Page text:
Epidural for normal births
Your epidural will be performed by the consultant anaesthesiologist.
An intravenous infusion will be set up first. After this has been running for some time, a catheter will be introduced through a needle into the space around the spinal cord and left in place throughout labour.
A local anaesthetic is then introduced through this catheter to produce pain free labour. You will experience a numbness extending from your legs to your abdominal wall.. Many people also experience a degree of muscle weakness in their legs.
Should you feel faint during the onset of the epidural do not panic as this is not uncommon. Your nurse will ask you to turn on your side and administer oxygen for you to breathe.
The effect will start to wear off after 3-4 hours at which time the anaesthesiologist or the gynaecologist might decide to administer a top-up dose to prolong the effect. A pump may be used to give a continues infusion of the local anaesthetic which results in fewer top-ups being necessary.
Occasionally the anaesthesia may only occur on the one side, and very occasionally a small area does not become anaesthtized at all. Should this happen your anaesthesiologist will attempt to overcome the problem. If the problem can not be solved you will be offered another means of pain relief. A nurse will be with you throughout your labour, your gynaecologist and anaesthesiologist will be nearby at all times.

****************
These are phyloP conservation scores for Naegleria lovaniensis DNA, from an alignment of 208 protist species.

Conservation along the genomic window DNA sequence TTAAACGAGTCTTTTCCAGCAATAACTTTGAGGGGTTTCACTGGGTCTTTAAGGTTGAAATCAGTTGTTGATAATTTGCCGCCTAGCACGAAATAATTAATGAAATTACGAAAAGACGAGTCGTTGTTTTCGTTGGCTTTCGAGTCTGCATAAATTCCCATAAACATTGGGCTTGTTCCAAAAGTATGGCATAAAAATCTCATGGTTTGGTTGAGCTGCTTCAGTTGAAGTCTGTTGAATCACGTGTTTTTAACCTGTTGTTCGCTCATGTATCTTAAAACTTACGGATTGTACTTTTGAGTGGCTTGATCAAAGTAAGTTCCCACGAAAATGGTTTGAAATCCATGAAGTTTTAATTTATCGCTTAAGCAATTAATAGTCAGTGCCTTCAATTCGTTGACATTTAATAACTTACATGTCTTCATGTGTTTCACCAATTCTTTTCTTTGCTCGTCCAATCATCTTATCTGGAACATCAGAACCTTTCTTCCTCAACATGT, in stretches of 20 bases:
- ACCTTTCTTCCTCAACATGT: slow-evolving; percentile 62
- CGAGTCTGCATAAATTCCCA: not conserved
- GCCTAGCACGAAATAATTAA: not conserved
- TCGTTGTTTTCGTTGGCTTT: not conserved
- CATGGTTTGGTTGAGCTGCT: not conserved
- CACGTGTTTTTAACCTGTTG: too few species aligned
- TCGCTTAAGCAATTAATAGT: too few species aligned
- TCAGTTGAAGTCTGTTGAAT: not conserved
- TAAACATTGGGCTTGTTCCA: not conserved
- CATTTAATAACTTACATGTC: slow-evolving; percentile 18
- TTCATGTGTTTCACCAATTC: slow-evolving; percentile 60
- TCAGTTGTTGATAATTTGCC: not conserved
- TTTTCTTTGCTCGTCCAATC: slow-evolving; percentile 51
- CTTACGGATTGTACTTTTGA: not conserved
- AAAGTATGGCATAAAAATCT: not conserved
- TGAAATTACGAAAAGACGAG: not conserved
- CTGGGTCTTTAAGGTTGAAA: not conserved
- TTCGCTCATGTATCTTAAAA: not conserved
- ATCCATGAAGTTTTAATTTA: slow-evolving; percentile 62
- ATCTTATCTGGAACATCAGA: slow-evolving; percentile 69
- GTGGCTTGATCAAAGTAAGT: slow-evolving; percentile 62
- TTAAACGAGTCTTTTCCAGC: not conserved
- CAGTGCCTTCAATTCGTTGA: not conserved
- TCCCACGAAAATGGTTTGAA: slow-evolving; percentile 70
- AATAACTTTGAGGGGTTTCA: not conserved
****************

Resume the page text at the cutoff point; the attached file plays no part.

Due to the decrease in muscle power it is sometimes necessary for the gynaecologist to assist with the delivery of the baby by using a suction apparatus ofr forceps. The epidural will enable you to be relaxed throughout your labour and make it an enjoyable experience for you.
After the birth of the baby do not hurry to get out of bed. Due to the muscle weakness and lack of sensation you could fall over. There is also the risk of fainting if a top-up dose had been given just before the delivery.
Complications after an epidural are rare. One is a severe headache. This can be relieved. Another is a loss of sensation in the outer thigh. Return of normal sensation may take 3 months or so.
Epidural during caesarean births
In the event that a baby cannot be delivered "normally" and a Caeserian section is required, the anaesthesiologist will either increase the epidural top-up or convert the epidural to a spinal anaesthetic. This implies the insertion of a extremely fine needle into the spinal fluid. The spinal produces a total block. This means that all sensation as well as motorpower is lost in the abdomen and legs. This effect could last for 3-4 hours.
If a Caeserian section is planned from the outset, some anaesthesiologist might perform a combined spinal / epidural anaesthetic to achieve maximum effect during the caeser and also to prolong the apin relieving effect after the opperation.